Table of Contents
Pollutants And Trophic Level
Chlorinated Hydrocarbons (CHC) or Organochloride
- Pollutants, especially non-degradable ones move through the various trophic levels in an ecosystem. Non-degradable pollutants mean materials, which cannot be metabolized by the living organisms. Example: Chlorinated Hydrocarbons.
- Chlorinated Hydrocarbons or Organochloride or CHC are hydrocarbons whose some or most hydrogen atoms have been replaced by chlorine E.g. DDT, endosulfan etc.).
- A variety of simple chlorinated hydrocarbons including dichloromethane, chloroform, and carbon tetrachloride.
Applications of CHC
- Production of vinyl chloride almost all of which was converted into polyvinylchloride (PVC) [PVC pipes].
- Chloroform, dichloromethane, dichloroethene, and trichloroethane are useful solvents. These solvents are immiscible with water and effective in cleaning applications such as degreasing and dry cleaning.
- Pesticides and insecticides such as DDT, heptachlor, and endosulfan are CHCs.
Effects of CHC
- Dioxins (highly toxic organic compound produced as a by-product in some manufacturing processes), produced when organic matter is burned in the presence of chlorine, and some insecticides, such as DDT, are persistent organic pollutants.
- DDT, which was widely used to control insects in the mid-20th century, accumulates in food chains, and causes reproductive problems (e.g., eggshell thinning) in certain bird species.
- DDT residues continue to be found in humans and mammals across the planet many years after production and use have been limited.
- In Arctic areas, particularly high levels are found in marine mammals. These chemicals concentrate in mammals, and are even found in human breast milk.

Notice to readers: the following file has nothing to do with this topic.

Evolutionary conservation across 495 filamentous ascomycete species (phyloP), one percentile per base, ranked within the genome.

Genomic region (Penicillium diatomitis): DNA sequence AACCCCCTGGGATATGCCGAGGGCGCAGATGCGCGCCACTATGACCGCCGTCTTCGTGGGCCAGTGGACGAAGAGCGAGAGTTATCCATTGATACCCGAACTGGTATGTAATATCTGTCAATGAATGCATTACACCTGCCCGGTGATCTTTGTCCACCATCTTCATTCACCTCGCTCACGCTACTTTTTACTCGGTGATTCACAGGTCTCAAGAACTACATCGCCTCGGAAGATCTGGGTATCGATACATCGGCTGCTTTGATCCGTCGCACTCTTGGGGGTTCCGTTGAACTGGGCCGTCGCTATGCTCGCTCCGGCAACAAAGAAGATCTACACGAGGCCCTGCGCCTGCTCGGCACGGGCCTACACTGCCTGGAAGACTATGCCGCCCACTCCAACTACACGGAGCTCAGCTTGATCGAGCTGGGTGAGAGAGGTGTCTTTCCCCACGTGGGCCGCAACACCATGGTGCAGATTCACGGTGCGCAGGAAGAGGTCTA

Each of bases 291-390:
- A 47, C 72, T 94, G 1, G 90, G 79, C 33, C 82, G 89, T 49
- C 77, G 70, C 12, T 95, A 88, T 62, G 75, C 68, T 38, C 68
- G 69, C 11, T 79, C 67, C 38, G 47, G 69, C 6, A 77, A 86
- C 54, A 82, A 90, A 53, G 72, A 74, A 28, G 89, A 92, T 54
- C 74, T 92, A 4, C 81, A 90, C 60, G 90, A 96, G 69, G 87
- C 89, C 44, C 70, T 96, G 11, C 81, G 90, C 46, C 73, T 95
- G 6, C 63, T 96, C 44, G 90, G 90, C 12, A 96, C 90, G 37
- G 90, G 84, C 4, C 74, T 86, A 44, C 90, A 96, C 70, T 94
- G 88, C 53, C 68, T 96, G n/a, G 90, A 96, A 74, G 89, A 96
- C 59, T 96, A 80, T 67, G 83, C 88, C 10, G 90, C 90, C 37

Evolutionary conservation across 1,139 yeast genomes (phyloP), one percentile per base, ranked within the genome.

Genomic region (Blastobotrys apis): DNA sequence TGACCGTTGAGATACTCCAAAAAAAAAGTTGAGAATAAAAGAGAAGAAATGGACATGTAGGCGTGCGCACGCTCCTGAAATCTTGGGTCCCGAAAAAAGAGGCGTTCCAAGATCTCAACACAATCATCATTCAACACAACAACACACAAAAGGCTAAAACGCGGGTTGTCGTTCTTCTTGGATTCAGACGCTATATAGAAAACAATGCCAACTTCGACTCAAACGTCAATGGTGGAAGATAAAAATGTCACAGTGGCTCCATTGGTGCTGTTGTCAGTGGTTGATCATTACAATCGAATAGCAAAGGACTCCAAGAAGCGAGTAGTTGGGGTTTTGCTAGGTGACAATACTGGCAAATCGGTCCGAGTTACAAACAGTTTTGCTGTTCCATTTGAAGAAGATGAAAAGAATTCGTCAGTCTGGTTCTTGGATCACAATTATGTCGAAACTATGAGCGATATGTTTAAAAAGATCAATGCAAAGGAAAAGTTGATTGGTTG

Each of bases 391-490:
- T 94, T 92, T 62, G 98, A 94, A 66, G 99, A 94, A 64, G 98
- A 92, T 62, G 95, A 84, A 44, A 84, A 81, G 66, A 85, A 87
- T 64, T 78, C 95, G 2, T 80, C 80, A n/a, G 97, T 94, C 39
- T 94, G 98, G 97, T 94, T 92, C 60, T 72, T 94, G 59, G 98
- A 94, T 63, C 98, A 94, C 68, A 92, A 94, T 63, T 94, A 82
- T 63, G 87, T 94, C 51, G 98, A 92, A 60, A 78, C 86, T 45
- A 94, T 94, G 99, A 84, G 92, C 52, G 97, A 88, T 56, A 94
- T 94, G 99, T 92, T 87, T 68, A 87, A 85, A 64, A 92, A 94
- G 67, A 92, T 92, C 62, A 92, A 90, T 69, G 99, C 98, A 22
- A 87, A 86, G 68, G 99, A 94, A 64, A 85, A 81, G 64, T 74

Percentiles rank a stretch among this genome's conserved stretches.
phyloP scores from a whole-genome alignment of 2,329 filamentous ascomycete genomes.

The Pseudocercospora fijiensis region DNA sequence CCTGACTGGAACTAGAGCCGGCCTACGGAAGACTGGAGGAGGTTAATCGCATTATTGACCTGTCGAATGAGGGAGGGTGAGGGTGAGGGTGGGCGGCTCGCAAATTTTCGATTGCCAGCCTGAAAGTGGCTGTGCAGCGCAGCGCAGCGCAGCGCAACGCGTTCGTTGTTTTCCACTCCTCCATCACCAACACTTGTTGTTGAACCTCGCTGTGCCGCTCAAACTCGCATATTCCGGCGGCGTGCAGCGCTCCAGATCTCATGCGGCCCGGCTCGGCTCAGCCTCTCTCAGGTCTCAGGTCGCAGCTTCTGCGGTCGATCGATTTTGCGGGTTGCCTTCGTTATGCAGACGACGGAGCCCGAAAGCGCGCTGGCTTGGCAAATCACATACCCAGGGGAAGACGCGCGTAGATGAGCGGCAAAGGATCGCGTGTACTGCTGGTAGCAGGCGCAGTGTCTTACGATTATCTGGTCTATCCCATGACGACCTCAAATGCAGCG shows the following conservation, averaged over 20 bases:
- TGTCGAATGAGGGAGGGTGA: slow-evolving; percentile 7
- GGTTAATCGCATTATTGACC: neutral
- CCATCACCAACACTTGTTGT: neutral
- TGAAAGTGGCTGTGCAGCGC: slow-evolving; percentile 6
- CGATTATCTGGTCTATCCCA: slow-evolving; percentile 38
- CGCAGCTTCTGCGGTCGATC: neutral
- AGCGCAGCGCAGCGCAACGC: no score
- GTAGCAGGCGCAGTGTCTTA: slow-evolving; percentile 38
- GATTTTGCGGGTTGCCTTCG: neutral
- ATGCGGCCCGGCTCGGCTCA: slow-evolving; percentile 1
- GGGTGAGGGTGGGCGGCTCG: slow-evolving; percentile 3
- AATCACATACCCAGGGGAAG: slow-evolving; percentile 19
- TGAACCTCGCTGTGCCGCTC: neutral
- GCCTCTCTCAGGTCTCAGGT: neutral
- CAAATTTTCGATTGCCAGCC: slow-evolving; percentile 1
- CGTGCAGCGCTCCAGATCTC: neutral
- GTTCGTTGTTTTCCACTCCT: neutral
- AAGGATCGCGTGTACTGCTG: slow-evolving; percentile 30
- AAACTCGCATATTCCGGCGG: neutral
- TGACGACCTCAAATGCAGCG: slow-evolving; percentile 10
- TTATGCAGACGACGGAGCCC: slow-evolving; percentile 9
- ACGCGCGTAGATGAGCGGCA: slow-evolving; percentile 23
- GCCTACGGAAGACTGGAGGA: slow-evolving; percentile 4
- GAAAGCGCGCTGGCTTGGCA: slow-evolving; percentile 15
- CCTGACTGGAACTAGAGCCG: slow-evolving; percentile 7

- In some species of marine mammals, particularly those that produce milk with a high fat content, males typically have far higher levels, as females reduce their concentration by transfer to their offspring through lactation.
- Endosulfan became a highly controversial agrichemical due to its acute toxicity, potential for bioaccumulation, and role as an endocrine disruptor (enhances the effect of estrogens causing reproductive and developmental damage in both animals and humans).
- Because of its threats to human health and the environment, a global ban on the manufacture and use of endosulfan was negotiated under the Stockholm Convention in April 2011.
- Movement of these pollutants involves two main processes:
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- It refers to how pollutants enter a food chain.
- In bioaccumulation there is an increase in concentration of a pollutant from the environment to the first organism in a food chain.
- Biomagnification refers to the tendency of pollutants to concentrate as they move from one trophic level to the next.
- Thus in biomagnification there is an increase in concentration of a pollutant from one link in a food chain to another.
- In order for biomagnification to occur, the pollutant must be: long-lived, mobile, soluble in fats, biologically active. E.g. DDT.
- If a pollutant is short-lived, it will be broken down before it can become dangerous.
- If it is not mobile, it will stay in one place and is unlikely to be taken up by organisms.
- If the pollutant is soluble in water, it will be excreted by the organism. Pollutants that dissolve in fats, however, may be retained for a long time.
- It is traditional to measure the amount of pollutants in fatty tissues of organisms such as fish.
- In mammals, we often test the milk produced by females, since the milk has a lot of fat in it and is often more susceptible to damage from toxins (poisons).